Some scientists propose that Ina formed as very young (less than 100 million years) volcanic eruptions because only a few larger impact craters (>20 m) have formed on its surface. Others believe it is quite ancient (3.5 billion years), possessing highly unusual physical properties that stifle the formation of normal impact craters. At least everbody agrees it was formed as basalt was erupted to the surface! But how and when Ina formed remains open.
Ina's morphology is so unusual that it is easy to see inverted topography - that is, craters appear as bubbles rather than bowls! Think of Ina as a cast iron frying pan with freshly poured pancake batter; the wiggly textured material is the frying pan and the bulbous smoother mounds are the batter (light is coming from the right side of the picture).
Why do we sometimes see craters as bubbles (or pancakes as depressions)? The effect is simply an optical illusion, your brain is expecting the lighting from one direction but it is coming from the opposite direction. So, the illuminated depression is seen as a bulge. Try staring at one crater and telling yourself the light is coming from the right, the light is coming from the right... perhaps you can force the bubbles down and see craters instead?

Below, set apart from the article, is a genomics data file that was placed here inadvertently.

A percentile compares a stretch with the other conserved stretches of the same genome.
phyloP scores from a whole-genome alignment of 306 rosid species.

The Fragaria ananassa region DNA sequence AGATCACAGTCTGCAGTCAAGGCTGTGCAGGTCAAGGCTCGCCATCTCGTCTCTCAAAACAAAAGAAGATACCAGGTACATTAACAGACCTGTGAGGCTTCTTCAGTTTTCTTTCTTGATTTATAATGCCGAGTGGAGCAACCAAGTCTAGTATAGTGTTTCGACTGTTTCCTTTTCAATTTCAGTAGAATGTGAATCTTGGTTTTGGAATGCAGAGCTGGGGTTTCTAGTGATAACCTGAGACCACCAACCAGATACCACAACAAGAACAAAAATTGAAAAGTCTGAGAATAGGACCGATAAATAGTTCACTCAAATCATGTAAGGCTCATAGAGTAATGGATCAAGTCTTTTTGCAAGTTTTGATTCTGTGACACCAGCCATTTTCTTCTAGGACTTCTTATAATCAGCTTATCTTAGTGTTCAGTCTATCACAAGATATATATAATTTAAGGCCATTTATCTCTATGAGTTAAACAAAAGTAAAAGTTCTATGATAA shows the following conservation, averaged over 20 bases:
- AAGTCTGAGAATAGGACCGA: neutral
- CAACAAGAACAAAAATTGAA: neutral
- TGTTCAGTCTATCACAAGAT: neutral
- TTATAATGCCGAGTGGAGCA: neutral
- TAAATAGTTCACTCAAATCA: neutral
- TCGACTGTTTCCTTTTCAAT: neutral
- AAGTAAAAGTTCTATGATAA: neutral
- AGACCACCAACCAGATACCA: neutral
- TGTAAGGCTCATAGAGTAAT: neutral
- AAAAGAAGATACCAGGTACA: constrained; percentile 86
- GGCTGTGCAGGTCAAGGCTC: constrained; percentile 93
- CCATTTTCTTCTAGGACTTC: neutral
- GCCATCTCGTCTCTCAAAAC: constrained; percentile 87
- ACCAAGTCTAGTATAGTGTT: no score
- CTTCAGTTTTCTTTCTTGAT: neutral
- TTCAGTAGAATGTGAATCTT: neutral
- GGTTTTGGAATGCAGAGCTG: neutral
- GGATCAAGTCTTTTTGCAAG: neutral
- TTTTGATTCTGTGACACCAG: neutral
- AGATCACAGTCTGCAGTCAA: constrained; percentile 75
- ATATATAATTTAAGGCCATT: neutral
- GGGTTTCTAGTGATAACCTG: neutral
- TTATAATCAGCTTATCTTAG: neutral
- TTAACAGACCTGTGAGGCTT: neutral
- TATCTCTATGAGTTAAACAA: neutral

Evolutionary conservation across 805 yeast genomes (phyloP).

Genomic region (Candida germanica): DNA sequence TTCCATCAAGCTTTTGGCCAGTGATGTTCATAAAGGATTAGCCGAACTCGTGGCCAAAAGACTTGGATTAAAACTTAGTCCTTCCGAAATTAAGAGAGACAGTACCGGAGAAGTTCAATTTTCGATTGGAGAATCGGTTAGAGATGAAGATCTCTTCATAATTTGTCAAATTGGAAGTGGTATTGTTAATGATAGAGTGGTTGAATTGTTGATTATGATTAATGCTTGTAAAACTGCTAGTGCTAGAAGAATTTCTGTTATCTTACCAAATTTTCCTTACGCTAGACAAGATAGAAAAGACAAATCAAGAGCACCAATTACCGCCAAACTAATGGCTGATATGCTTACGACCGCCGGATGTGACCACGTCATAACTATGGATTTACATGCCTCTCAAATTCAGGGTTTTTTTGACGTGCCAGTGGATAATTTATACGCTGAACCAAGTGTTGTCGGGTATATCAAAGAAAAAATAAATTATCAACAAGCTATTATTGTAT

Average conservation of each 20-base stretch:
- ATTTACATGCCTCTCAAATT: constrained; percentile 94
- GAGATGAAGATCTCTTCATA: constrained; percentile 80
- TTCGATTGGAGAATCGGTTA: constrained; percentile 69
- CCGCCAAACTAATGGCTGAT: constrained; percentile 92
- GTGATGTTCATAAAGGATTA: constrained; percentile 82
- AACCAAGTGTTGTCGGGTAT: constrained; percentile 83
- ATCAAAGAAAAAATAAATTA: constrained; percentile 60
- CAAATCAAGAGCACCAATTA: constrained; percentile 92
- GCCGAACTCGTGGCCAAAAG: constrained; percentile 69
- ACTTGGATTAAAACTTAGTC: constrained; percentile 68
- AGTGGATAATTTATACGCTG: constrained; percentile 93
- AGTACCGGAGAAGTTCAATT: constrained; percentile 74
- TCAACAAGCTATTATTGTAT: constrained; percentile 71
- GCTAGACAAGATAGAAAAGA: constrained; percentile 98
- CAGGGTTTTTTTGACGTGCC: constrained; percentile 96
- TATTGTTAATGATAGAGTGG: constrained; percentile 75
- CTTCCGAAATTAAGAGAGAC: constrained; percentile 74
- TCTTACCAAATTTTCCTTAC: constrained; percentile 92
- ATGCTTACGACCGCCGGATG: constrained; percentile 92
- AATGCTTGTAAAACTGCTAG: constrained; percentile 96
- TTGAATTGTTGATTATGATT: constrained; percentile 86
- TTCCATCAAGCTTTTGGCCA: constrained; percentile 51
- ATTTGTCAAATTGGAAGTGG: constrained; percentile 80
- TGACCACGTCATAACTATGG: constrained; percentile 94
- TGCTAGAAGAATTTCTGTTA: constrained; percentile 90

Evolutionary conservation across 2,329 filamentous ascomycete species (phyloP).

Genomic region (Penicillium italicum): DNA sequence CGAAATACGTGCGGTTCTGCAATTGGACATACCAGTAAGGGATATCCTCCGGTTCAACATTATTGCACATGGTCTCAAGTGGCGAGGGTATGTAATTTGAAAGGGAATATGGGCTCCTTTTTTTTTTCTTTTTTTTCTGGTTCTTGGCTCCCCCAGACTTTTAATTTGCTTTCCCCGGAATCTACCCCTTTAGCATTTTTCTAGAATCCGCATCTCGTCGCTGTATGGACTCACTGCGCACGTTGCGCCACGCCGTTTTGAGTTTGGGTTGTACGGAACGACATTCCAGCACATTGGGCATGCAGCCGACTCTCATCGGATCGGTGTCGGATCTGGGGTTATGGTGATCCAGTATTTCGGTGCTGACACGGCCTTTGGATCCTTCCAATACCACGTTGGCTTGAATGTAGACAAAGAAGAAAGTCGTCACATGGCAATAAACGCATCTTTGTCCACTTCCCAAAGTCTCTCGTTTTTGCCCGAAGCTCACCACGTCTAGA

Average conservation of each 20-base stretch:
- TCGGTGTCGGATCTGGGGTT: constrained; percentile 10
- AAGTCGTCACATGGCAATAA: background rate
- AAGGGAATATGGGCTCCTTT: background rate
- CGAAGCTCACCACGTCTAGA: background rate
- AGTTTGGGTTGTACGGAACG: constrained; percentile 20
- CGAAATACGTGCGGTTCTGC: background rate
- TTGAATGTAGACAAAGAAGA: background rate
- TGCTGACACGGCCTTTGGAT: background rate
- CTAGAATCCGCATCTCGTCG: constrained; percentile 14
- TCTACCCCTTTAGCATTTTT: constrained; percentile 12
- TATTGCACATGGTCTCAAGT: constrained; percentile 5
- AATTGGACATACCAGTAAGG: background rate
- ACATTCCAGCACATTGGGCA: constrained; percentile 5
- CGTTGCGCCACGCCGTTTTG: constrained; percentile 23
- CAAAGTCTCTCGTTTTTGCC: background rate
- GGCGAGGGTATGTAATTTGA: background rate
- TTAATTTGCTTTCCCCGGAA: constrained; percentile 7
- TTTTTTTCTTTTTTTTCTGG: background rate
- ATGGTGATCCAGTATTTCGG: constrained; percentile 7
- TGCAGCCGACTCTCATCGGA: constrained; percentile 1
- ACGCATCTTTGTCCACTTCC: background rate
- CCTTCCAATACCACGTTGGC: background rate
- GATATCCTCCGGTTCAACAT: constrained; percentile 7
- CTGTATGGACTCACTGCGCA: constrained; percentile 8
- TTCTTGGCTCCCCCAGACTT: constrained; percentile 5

Still seeing inverted topography? Maybe rotating the image 180 degrees so the Sun appears to be shining from the left helps?
Still inverted? Trying flying around Ina. While there, see if you can find any evidence as to how Ina formed, and its age!
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